Not sure how to get started? Let’s go back to the running analogy for a moment: how long does it take you to run a mile? To determine that, you need two units of measurement: a set distance and a way to measure time. Assuming that you will run a mile in the exact same time, every time, is a recipe for disappointment. Measuring metrics on the factory floor works the same.

cycle time formula

The Importance of Real-Time Monitoring and Adjustment

Manufacturers should embrace real-time monitoring and adjustment of cycle times based on actual production data. By leveraging advanced data analytics and monitoring technologies, manufacturers can identify inefficiencies, optimize production processes, and adapt cycle times to dynamic operational conditions.

Tailoring Cycle Times for Optimal Efficiency

To achieve optimal efficiency, manufacturers must adopt a flexible approach to cycle time management. This involves tailoring cycle times to specific production environments, continuously monitoring performance metrics, and making data-driven adjustments as needed. When tracking manually, many manufacturers do not remove downtimes from the cycle time calculation. This results in incorrect cycle times and confusion between performance issues and uptime issues.

The first two steps most often taken by customers after going live with Mingo Smart Factory are reducing downtimes and adjusting cycle times for accuracy. They do this by making data-driven decision based on the information they gain from our production monitoring system. Mingo is always tracking the actual cycle time of production runs. Time studies are constantly being performed whether you are looking at the data or not. This saves many hours of performing time studies to determine issues or validate performance improvements.

Cycle Time Trends: Increase Throughput

Manufacturers That Have Found Cycle Time Clarity with Mingo Smart Factory

Lincoln Plastics discovered that the cycle times they were using to plan, cost, and quote their parts were off by as much as 40%. They were able to adjust their numbers to gain an understanding of their true capacity, actual cost, and which parts were actually profitable.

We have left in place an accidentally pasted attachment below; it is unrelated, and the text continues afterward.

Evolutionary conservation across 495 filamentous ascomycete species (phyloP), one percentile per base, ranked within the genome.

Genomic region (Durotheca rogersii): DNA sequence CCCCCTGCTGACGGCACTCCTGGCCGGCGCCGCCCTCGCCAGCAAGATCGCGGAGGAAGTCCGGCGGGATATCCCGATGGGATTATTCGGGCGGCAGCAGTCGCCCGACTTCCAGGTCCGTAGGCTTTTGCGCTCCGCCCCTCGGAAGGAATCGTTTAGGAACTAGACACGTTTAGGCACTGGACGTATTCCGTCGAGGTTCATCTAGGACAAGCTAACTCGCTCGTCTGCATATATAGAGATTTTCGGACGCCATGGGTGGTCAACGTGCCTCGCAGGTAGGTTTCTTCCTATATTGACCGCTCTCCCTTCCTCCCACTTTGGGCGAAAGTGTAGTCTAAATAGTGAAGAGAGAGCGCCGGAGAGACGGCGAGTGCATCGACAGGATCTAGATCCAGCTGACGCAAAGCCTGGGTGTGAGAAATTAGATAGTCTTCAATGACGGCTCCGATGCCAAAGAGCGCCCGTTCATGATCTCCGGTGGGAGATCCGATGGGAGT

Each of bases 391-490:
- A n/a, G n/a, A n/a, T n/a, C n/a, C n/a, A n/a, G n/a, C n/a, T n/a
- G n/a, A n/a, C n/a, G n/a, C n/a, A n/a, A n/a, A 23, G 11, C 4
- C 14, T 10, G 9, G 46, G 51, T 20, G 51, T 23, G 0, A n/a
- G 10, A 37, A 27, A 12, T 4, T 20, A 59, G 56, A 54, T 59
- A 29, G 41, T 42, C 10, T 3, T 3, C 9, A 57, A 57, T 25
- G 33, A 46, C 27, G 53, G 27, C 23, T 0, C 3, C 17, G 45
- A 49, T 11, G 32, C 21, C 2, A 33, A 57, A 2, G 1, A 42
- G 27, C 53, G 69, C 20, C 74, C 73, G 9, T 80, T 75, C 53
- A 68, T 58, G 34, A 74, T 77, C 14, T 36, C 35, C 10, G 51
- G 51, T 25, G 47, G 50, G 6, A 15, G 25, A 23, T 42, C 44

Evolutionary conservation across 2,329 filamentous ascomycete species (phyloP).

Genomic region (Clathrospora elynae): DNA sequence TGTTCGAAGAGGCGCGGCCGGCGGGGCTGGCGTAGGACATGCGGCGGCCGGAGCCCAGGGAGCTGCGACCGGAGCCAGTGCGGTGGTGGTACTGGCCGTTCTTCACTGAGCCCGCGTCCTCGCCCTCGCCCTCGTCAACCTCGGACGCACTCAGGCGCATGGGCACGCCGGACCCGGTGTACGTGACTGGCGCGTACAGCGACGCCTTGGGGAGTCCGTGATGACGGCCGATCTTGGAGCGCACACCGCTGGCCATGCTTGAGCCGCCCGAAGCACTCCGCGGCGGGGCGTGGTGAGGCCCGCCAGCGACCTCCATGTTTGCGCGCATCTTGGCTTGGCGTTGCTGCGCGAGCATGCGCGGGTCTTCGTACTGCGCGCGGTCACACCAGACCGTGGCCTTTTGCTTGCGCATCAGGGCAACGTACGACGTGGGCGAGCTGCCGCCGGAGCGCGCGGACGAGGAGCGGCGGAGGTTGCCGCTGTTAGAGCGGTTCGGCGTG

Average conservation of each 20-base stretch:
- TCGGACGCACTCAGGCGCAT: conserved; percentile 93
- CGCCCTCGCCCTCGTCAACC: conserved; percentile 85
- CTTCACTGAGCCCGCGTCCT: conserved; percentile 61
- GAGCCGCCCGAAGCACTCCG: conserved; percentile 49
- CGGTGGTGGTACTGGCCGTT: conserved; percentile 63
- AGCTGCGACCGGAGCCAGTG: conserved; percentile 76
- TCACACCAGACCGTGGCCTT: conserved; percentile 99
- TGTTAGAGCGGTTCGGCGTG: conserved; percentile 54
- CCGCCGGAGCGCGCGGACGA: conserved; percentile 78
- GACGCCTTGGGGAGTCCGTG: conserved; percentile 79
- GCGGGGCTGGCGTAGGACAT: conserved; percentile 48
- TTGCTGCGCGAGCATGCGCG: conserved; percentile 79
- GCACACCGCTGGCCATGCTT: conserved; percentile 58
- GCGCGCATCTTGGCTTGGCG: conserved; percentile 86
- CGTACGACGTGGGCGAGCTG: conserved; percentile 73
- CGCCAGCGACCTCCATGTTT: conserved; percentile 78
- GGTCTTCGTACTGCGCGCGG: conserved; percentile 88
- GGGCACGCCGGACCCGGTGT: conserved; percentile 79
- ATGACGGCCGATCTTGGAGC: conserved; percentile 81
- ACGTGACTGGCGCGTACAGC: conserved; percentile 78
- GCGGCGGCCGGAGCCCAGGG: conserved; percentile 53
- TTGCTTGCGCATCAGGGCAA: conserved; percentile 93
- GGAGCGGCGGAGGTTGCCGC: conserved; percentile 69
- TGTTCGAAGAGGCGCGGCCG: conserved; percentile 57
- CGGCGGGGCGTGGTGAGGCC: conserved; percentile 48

Lyons Blow Molding also discovered that their cycle times were not accurately reflecting what they were actually doing. They revised their times to improve cost and scheduling. Check out the case study.

Operational Flexibility

The myth of standardized cycle times overlooks the inherent variability and complexity of manufacturing operations. Instead of adhering to a one-size-fits-all approach, manufacturers should prioritize flexibility, real-time monitoring, and data-driven decision-making to optimize cycle times and enhance overall efficiency.

To thrive in today’s diverse industrial landscape, companies must recognize and embrace the uniqueness of their respective factory set-up. A manufacturing dashboard and production monitoring platform like Mingo Smart Factory is crucial to tailoring cycle times. Manufacturing analytics are the key to unlocking true efficiency and competitiveness in manufacturing. By debunking this myth, manufacturers can unlock the full potential of their production processes and drive sustainable growth in the ever-evolving manufacturing landscape.

Learn More

Check out Mingo Smart Factory’s Cycle Time Calculator to get an idea of what your cycle time actually is.

Alyxandra Sherwood
Alyxandra Sherwood
Digital Marketing Manager @ Mingo Smart Factory I Adjunct Professor @ SUNY Geneseo I Boston Marathoner I Second Street Award Winner I Media Professional with 15 Years Experience